Of all the verbs used to form Latin compounds, none has been more fruitful than facere, which appears in English in such forms as pacific (< pac-i-fic-us), pacify (< pac-i-fic-are), and pacification (< pac-i-fic-at-io). Here the first base is pax, pacis (“peace”), so that pacific means “peace-making.” The 1st conjugation verb pacificare is a regular denominative from the adjective pacificus; the English spelling -fy is a legacy of the French -fier. English hasn’t many adjectives in -ific: terrific (< terror, “fright”), horrific (< horror, “shudder”), honorific (< honor, “honour”), beatific (< beatus, “blessed”), soporific (< sopor, “sleep”), prolific (< proles, “offspring”), and scientific (< scientia, “knowledge”). We could easily produce a longer list of words in -fy, most of which have corresponding abstract nouns in -fication. In the following sample, notice that the compound may begin with a noun or an adjective; notice also the CONNECTING VOWEL.
|LATIN NOUN or ADJ.||fic- COMPOUND||E DERIV.||ABSTRACT NOUN||E DERIV.|
|os, ossis (“bone”)||oss-i-fic-are||ossify||oss-i-fic-at-io||ossification
Our list would include magnify, rectify, justify, stultify, ratify, nullify, modify, petrify, calcify, and personify. The last word has a comic-opera doublet. On capturing the maiden daughters of Major-General Stanley, W.S. Gilbert’s Pirates of Penzance sing out in glee:
You shall quickly be parsonified,
By a doctor of divinity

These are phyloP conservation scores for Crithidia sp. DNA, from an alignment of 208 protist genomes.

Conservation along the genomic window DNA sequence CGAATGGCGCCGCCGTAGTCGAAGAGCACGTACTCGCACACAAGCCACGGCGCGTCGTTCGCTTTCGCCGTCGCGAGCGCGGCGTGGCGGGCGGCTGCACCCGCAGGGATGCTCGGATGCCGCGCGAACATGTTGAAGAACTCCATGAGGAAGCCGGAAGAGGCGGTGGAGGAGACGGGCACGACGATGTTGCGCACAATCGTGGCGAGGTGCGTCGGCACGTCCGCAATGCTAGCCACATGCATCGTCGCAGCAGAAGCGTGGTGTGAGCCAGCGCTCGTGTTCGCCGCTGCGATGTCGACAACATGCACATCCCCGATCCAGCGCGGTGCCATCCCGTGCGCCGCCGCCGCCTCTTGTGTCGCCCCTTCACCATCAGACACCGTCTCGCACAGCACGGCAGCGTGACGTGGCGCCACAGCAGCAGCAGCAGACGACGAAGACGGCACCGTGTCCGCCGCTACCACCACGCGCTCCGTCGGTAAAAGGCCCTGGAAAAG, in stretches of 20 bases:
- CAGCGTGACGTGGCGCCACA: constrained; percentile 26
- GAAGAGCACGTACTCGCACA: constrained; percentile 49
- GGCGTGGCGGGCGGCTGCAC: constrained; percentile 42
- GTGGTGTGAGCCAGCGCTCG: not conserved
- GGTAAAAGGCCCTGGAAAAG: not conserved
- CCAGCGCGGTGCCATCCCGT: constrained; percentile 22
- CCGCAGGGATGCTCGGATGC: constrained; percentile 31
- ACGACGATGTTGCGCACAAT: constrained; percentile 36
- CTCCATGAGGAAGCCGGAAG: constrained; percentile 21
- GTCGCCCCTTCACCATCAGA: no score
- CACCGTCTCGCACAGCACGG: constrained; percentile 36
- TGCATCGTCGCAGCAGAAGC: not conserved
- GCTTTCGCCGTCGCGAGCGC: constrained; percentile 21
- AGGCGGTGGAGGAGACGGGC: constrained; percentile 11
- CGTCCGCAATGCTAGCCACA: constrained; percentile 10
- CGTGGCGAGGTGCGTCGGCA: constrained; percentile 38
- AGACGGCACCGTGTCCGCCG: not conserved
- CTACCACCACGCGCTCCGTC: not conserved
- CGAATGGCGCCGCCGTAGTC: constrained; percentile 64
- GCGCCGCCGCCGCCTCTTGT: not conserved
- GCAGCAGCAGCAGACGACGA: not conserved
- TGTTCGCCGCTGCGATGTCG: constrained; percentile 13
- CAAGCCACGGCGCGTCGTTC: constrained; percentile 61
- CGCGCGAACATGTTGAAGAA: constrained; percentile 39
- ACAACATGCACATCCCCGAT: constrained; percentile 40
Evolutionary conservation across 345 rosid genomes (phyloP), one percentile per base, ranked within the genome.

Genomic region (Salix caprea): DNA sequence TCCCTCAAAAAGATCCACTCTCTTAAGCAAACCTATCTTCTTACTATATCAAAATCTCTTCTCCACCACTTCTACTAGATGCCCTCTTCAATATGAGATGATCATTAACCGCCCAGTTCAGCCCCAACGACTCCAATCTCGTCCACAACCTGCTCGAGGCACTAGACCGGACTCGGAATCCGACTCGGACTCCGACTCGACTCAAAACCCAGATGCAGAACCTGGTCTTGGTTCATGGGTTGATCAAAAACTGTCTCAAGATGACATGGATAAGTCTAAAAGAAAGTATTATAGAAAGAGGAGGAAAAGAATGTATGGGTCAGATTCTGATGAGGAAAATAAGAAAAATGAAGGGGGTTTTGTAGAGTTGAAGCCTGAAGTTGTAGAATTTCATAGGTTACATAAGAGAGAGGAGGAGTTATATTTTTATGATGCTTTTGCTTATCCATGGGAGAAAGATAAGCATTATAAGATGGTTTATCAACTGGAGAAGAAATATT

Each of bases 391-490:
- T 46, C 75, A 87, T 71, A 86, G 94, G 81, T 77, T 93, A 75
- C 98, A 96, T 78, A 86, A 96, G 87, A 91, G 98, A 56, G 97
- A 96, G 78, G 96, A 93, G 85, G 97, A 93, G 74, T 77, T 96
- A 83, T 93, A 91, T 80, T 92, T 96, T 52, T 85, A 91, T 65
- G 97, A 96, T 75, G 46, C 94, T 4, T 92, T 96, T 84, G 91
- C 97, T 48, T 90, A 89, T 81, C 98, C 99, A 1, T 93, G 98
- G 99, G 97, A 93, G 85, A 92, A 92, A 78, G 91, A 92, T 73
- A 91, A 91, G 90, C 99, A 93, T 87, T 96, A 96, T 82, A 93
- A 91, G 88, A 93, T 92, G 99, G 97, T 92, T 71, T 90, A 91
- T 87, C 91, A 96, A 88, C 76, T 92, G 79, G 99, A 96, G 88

Who is located in this vicinity.
From Latin significare (E signify) is derived the present participle significant.
Several unusual English -fy verbs come from Latin compounds in -facere, –factus. Thus satisfy (L satis-facere, “to make enough”), satisfaction (L satis-fact-io); putrefy (L putre-facere, “to make rotten”), putrefaction; and liquefy (L lique-facere, “to make liquid”), liquefaction. The present participle liquefacient joins others of its type in §82: rubefacient (“making red”), tumefacient (“making swollen”), and abortifacient (“producing abortion”)—a modern medical coinage.
Before fleeing the fertile field of facere, we must tip our caps to some Latin compound nouns: sacr-i-fic-ium (E sacrifice), art-i-fic-ium (E artifice), and or-i-fic-ium (E orifice), “a mouth-making.” We can also salute bene-fact-or and its antonym male-fact-or, along with art-i-fact and manufacture (L manū-fact-ura, “making by hand”). English has two related nouns benefit (< bene-fact-um) and benefice (< bene-fic-ium); the second is the source of beneficial (< bene-fic-i-alis)—cf. sacrificial and artificial.